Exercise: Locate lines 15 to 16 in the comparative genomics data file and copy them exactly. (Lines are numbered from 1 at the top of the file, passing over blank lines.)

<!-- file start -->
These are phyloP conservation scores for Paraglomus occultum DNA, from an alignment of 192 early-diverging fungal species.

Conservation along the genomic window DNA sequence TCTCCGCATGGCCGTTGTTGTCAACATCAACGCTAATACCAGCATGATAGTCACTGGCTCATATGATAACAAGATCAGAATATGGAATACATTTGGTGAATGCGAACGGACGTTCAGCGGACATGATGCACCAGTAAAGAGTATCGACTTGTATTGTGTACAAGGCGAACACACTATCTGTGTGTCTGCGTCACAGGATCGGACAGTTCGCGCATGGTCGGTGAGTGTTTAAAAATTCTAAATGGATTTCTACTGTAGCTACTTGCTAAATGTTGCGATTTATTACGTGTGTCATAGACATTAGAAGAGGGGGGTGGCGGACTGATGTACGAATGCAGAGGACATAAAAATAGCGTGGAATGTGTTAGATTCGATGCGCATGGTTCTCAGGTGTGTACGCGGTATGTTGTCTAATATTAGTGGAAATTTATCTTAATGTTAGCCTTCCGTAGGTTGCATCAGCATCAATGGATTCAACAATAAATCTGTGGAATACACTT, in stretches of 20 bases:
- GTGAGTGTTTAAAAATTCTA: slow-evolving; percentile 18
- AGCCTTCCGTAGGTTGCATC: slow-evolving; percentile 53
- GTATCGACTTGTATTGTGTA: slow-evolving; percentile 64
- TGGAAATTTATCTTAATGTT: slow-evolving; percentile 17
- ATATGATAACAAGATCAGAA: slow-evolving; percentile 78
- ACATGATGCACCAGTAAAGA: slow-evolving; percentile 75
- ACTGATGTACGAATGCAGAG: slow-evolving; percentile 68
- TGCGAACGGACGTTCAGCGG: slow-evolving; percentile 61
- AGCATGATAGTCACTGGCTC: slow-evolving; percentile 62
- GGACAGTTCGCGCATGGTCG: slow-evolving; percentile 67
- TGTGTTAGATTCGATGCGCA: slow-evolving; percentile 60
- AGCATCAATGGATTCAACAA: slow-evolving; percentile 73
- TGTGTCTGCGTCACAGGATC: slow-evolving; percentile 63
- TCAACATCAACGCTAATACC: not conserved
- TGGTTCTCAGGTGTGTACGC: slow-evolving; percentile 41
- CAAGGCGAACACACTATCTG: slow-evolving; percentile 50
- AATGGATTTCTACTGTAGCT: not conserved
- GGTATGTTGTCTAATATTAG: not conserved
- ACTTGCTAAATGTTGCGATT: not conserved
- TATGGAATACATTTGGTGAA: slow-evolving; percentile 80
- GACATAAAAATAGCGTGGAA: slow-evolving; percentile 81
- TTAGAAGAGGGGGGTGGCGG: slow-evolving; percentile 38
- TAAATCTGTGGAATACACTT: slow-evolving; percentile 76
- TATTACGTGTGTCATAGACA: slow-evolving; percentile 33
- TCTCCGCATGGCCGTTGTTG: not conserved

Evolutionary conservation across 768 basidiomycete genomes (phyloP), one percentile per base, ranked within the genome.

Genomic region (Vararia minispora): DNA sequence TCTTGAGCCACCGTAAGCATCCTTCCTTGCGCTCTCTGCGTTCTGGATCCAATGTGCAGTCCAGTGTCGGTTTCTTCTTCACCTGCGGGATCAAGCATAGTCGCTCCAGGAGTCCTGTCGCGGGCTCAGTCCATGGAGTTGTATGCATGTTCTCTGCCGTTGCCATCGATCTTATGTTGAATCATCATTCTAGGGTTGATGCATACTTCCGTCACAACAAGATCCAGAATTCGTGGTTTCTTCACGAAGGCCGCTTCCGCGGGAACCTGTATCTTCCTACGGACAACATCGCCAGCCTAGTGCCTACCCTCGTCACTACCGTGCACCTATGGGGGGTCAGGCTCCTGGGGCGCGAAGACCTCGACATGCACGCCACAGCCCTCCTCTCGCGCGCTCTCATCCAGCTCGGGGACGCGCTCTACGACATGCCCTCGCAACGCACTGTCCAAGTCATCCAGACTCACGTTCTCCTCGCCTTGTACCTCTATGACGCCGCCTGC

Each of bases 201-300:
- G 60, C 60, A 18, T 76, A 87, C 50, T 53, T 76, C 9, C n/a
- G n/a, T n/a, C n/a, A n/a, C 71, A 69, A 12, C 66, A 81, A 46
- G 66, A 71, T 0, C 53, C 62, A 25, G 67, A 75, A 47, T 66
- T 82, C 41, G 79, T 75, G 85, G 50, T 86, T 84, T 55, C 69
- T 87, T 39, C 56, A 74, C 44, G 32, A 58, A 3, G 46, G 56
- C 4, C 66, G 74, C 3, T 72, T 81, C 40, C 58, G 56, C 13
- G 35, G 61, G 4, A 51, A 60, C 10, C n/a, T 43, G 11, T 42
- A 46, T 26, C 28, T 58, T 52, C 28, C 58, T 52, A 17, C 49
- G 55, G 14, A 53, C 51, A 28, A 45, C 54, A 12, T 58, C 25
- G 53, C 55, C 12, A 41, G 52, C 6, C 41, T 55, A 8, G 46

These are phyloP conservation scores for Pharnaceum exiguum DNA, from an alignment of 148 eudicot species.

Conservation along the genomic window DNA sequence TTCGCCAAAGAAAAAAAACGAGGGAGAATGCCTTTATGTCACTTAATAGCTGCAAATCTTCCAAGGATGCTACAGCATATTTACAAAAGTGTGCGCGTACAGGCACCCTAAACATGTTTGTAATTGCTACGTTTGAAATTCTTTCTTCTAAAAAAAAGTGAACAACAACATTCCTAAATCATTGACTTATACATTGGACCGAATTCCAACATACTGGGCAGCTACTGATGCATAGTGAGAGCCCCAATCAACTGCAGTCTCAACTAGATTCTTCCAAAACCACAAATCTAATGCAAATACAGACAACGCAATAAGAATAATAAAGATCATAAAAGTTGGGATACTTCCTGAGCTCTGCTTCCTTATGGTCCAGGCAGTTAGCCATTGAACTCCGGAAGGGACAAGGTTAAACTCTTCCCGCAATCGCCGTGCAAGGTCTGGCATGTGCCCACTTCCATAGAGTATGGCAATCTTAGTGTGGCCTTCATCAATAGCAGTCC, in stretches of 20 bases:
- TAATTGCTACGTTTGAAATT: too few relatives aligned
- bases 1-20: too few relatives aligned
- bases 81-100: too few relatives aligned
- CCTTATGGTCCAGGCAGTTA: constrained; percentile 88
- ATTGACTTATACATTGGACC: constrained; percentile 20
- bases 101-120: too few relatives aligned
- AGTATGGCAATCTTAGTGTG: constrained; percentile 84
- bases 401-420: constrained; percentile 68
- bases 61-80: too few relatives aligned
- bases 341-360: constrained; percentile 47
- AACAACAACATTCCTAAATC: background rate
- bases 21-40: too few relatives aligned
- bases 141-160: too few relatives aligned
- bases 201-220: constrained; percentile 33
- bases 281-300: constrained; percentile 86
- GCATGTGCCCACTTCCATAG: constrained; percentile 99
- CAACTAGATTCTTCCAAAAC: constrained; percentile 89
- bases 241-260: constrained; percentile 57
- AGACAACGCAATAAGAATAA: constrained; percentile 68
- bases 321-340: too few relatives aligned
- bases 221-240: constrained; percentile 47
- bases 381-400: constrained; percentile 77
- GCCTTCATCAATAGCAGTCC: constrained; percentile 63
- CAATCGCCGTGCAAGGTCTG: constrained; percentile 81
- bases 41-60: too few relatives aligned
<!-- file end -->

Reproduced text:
- TGTGTCTGCGTCACAGGATC: slow-evolving; percentile 63
- TCAACATCAACGCTAATACC: not conserved